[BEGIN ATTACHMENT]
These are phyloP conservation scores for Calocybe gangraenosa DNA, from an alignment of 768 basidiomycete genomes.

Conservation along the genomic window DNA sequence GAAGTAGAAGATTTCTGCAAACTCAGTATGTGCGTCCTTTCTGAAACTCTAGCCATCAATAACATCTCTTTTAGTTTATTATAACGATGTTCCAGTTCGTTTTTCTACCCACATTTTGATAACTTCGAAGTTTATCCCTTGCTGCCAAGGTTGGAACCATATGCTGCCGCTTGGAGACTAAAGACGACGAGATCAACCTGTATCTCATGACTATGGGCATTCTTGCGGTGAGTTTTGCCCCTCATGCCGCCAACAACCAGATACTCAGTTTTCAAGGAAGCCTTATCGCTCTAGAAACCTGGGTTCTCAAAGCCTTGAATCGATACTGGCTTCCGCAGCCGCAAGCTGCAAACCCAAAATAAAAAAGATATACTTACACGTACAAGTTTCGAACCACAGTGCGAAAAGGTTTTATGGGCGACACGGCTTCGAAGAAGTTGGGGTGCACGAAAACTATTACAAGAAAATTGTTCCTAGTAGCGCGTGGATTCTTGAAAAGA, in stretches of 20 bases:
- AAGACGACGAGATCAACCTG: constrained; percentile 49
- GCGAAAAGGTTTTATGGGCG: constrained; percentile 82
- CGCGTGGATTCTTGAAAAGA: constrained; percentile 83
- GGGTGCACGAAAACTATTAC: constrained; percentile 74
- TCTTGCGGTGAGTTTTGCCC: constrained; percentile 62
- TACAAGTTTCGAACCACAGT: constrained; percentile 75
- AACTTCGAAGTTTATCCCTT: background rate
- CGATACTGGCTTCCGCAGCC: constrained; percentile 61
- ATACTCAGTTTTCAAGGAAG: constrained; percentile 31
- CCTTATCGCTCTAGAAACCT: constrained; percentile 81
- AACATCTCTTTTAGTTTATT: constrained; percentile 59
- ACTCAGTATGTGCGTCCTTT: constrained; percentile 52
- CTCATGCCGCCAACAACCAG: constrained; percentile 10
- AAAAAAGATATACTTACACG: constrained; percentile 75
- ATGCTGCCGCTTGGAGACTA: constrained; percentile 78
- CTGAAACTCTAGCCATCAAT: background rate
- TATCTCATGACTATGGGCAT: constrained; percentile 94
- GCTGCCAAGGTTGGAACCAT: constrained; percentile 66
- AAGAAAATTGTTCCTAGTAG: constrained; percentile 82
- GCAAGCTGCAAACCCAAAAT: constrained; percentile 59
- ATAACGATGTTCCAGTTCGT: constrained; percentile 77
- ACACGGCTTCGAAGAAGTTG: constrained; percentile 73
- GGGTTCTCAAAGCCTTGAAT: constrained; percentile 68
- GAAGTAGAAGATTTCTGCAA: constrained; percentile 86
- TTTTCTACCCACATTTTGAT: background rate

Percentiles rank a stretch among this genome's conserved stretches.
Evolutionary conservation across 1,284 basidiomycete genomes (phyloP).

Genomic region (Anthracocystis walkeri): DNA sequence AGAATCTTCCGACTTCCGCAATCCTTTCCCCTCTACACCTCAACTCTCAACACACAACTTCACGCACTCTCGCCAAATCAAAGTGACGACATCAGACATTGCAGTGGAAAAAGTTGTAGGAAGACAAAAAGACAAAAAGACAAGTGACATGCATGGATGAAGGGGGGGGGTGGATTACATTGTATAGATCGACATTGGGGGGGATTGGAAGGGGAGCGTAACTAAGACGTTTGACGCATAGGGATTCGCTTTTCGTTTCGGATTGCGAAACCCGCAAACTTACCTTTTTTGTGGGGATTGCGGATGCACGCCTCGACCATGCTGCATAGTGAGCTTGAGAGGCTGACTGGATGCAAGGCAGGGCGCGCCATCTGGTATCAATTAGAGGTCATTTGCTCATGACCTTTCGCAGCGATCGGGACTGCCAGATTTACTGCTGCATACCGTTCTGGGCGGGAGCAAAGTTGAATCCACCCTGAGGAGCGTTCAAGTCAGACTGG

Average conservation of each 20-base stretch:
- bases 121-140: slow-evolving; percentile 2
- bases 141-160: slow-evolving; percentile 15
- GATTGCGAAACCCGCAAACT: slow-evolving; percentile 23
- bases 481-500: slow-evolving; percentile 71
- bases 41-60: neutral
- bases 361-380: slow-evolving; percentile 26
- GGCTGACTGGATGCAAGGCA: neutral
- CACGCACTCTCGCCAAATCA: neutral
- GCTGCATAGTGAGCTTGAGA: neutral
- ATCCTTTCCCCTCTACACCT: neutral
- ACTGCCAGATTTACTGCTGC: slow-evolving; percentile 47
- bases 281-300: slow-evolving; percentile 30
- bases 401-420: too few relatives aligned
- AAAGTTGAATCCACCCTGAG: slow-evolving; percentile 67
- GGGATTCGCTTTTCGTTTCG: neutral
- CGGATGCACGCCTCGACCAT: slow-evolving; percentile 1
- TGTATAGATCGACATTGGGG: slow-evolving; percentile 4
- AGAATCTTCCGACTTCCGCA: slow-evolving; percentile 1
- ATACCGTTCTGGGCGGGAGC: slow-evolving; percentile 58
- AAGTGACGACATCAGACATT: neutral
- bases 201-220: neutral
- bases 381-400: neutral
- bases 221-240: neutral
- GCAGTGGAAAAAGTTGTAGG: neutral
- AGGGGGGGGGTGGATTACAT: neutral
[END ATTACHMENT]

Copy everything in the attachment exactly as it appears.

These are phyloP conservation scores for Calocybe gangraenosa DNA, from an alignment of 768 basidiomycete genomes.

Conservation along the genomic window DNA sequence GAAGTAGAAGATTTCTGCAAACTCAGTATGTGCGTCCTTTCTGAAACTCTAGCCATCAATAACATCTCTTTTAGTTTATTATAACGATGTTCCAGTTCGTTTTTCTACCCACATTTTGATAACTTCGAAGTTTATCCCTTGCTGCCAAGGTTGGAACCATATGCTGCCGCTTGGAGACTAAAGACGACGAGATCAACCTGTATCTCATGACTATGGGCATTCTTGCGGTGAGTTTTGCCCCTCATGCCGCCAACAACCAGATACTCAGTTTTCAAGGAAGCCTTATCGCTCTAGAAACCTGGGTTCTCAAAGCCTTGAATCGATACTGGCTTCCGCAGCCGCAAGCTGCAAACCCAAAATAAAAAAGATATACTTACACGTACAAGTTTCGAACCACAGTGCGAAAAGGTTTTATGGGCGACACGGCTTCGAAGAAGTTGGGGTGCACGAAAACTATTACAAGAAAATTGTTCCTAGTAGCGCGTGGATTCTTGAAAAGA, in stretches of 20 bases:
- AAGACGACGAGATCAACCTG: constrained; percentile 49
- GCGAAAAGGTTTTATGGGCG: constrained; percentile 82
- CGCGTGGATTCTTGAAAAGA: constrained; percentile 83
- GGGTGCACGAAAACTATTAC: constrained; percentile 74
- TCTTGCGGTGAGTTTTGCCC: constrained; percentile 62
- TACAAGTTTCGAACCACAGT: constrained; percentile 75
- AACTTCGAAGTTTATCCCTT: background rate
- CGATACTGGCTTCCGCAGCC: constrained; percentile 61
- ATACTCAGTTTTCAAGGAAG: constrained; percentile 31
- CCTTATCGCTCTAGAAACCT: constrained; percentile 81
- AACATCTCTTTTAGTTTATT: constrained; percentile 59
- ACTCAGTATGTGCGTCCTTT: constrained; percentile 52
- CTCATGCCGCCAACAACCAG: constrained; percentile 10
- AAAAAAGATATACTTACACG: constrained; percentile 75
- ATGCTGCCGCTTGGAGACTA: constrained; percentile 78
- CTGAAACTCTAGCCATCAAT: background rate
- TATCTCATGACTATGGGCAT: constrained; percentile 94
- GCTGCCAAGGTTGGAACCAT: constrained; percentile 66
- AAGAAAATTGTTCCTAGTAG: constrained; percentile 82
- GCAAGCTGCAAACCCAAAAT: constrained; percentile 59
- ATAACGATGTTCCAGTTCGT: constrained; percentile 77
- ACACGGCTTCGAAGAAGTTG: constrained; percentile 73
- GGGTTCTCAAAGCCTTGAAT: constrained; percentile 68
- GAAGTAGAAGATTTCTGCAA: constrained; percentile 86
- TTTTCTACCCACATTTTGAT: background rate

Percentiles rank a stretch among this genome's conserved stretches.
Evolutionary conservation across 1,284 basidiomycete genomes (phyloP).

Genomic region (Anthracocystis walkeri): DNA sequence AGAATCTTCCGACTTCCGCAATCCTTTCCCCTCTACACCTCAACTCTCAACACACAACTTCACGCACTCTCGCCAAATCAAAGTGACGACATCAGACATTGCAGTGGAAAAAGTTGTAGGAAGACAAAAAGACAAAAAGACAAGTGACATGCATGGATGAAGGGGGGGGGTGGATTACATTGTATAGATCGACATTGGGGGGGATTGGAAGGGGAGCGTAACTAAGACGTTTGACGCATAGGGATTCGCTTTTCGTTTCGGATTGCGAAACCCGCAAACTTACCTTTTTTGTGGGGATTGCGGATGCACGCCTCGACCATGCTGCATAGTGAGCTTGAGAGGCTGACTGGATGCAAGGCAGGGCGCGCCATCTGGTATCAATTAGAGGTCATTTGCTCATGACCTTTCGCAGCGATCGGGACTGCCAGATTTACTGCTGCATACCGTTCTGGGCGGGAGCAAAGTTGAATCCACCCTGAGGAGCGTTCAAGTCAGACTGG

Average conservation of each 20-base stretch:
- bases 121-140: slow-evolving; percentile 2
- bases 141-160: slow-evolving; percentile 15
- GATTGCGAAACCCGCAAACT: slow-evolving; percentile 23
- bases 481-500: slow-evolving; percentile 71
- bases 41-60: neutral
- bases 361-380: slow-evolving; percentile 26
- GGCTGACTGGATGCAAGGCA: neutral
- CACGCACTCTCGCCAAATCA: neutral
- GCTGCATAGTGAGCTTGAGA: neutral
- ATCCTTTCCCCTCTACACCT: neutral
- ACTGCCAGATTTACTGCTGC: slow-evolving; percentile 47
- bases 281-300: slow-evolving; percentile 30
- bases 401-420: too few relatives aligned
- AAAGTTGAATCCACCCTGAG: slow-evolving; percentile 67
- GGGATTCGCTTTTCGTTTCG: neutral
- CGGATGCACGCCTCGACCAT: slow-evolving; percentile 1
- TGTATAGATCGACATTGGGG: slow-evolving; percentile 4
- AGAATCTTCCGACTTCCGCA: slow-evolving; percentile 1
- ATACCGTTCTGGGCGGGAGC: slow-evolving; percentile 58
- AAGTGACGACATCAGACATT: neutral
- bases 201-220: neutral
- bases 381-400: neutral
- bases 221-240: neutral
- GCAGTGGAAAAAGTTGTAGG: neutral
- AGGGGGGGGGTGGATTACAT: neutral